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Greek opposition rejects EU call on austerity

 Conservative party opposition leader Antonis Samaras makes statements to the media after his meeting with Greek President Karolos Papoulias at the Pr...
 Conservative opposition party leader Antonis Samaras makes statements to the media after his meeting with Greek President Karolos Papoulias at the Pr...

Greece Financial Crisis

Conservative party opposition leader Antonis Samaras makes statements to the media after his meeting with Greek President Karolos Papoulias at the Pr...

Greece Financial Crisis

Conservative opposition party leader Antonis Samaras makes statements to the media after his meeting with Greek President Karolos Papoulias at the Pr...

Greece's opposition leader on Tuesday rejected a call from European Union officials for cross-party agreement on more drastic austerity measures that would help the beleaguered Socialist government meet fiscal targets.
Top EU and eurozone officials on Monday said Greece's two largest parties needed to agree on new measures to deal with the debt crisis.
The plea was made after European officials told Athens to increase the pace of privatizations to ease its debt burden. EU officials also acknowledged that they have discussed the possibility of extending the maturity on Greece's outstanding bond repayments, though some officials remain opposed to the idea.
Conservative leader Antonis Samaras called the government's current austerity plan "demonstrably wrong" and "harmful for the country" and that he would not support it or any extra measures. The conservative has in the past backed only small parts of the government program, including its privatization drive.
"Agreement of course exists with Europe on the targets to lower the deficit and the national debt. To this we say yes," Samaras said.
"However, to support a demonstrably wrong formula, we say no. The economic policy being pursued today is demonstrably wrong. If a measure _ regardless of who suggests it _ is good for the country, we are obliged and it is our duty to back it. But if a measure is harmful for the country then we do not have the right to back it."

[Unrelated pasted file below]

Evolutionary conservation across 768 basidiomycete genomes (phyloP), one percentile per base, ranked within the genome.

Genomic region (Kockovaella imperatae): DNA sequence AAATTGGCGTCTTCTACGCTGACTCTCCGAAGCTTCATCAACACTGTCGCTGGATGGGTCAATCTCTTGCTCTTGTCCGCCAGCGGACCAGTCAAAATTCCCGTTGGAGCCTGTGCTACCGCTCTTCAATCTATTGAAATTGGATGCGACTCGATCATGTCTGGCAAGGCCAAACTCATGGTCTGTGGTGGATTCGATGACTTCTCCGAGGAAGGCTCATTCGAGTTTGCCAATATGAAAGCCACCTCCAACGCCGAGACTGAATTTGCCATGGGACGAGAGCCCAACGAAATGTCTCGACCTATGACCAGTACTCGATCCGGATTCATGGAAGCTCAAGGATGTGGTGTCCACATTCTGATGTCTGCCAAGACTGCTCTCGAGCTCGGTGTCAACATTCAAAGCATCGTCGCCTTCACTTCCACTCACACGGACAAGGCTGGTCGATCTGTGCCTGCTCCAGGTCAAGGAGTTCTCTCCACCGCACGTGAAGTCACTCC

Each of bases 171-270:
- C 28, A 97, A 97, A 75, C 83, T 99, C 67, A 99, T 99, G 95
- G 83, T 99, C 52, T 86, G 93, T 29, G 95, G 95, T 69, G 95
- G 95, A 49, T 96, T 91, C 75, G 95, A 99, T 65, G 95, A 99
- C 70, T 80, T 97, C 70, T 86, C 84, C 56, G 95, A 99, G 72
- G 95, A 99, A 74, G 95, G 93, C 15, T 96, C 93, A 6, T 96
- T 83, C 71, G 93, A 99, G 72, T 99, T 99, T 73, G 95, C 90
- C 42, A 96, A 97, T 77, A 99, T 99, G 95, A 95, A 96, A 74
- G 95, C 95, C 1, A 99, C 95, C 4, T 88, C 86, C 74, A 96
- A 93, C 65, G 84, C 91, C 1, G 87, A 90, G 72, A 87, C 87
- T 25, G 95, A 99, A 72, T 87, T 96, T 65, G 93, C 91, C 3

EU officials say they want Greece to follow the example of an agreement in Portugal, where the country's three largest parties have endorsed a bailout deal.
"A cross party agreement is necessary (in Greece) because investors, governments, public opinions, (and) parliaments would like to know what the prospects in the medium term really are," Jean-Claude Juncker, chairman of the group of 17 eurozone finance ministers, said in Brussels Monday.
"We have to know if these Greek commitments are based on a broad national consensus. That's what was done in Portugal. That's was done in Ireland."
The austerity measures and punishing fiscal targets are part of a (EURO)110 billion ($155.6 billion) 2010-2013 bailout loan package from European countries and the International Monetary Fund.
A team of EU and IMF debt monitors are currently in Athens to discuss additional measures needed by the government to meet 2011 targets.
Germany's deputy finance minister, Joerg Asmussen, said the mission is likely to extend its stay for another week to help determine whether Greece needs a second bailout.
Samaras has repeatedly said that the EU-IMF prescribed cuts would sink Greece further into recession, arguing that the country can only deal with its debt crisis with a return to economic growth.
Greece remains excluded from raising long-term due to high interest rates, the result of investors' lack of confidence in the country. It has periodically raised short-term loans in order to keep a presence in the market.
On Tuesday, the country raised (EURO)1.63 billion ($2.3 billion) through a sale of 13-week treasury bills at a lower interest rate than last month.
The public debt management agency said the bills were sold at a yield of 4.06 percent, down slightly from the previous rate of 4.10 percent at an April 19 auction.
The agency says Tuesday's auction was more than three times oversubscribed.
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Gabriele Steinhauser in Brussels contributed.


Updated : 2021-03-05 00:34 GMT+08:00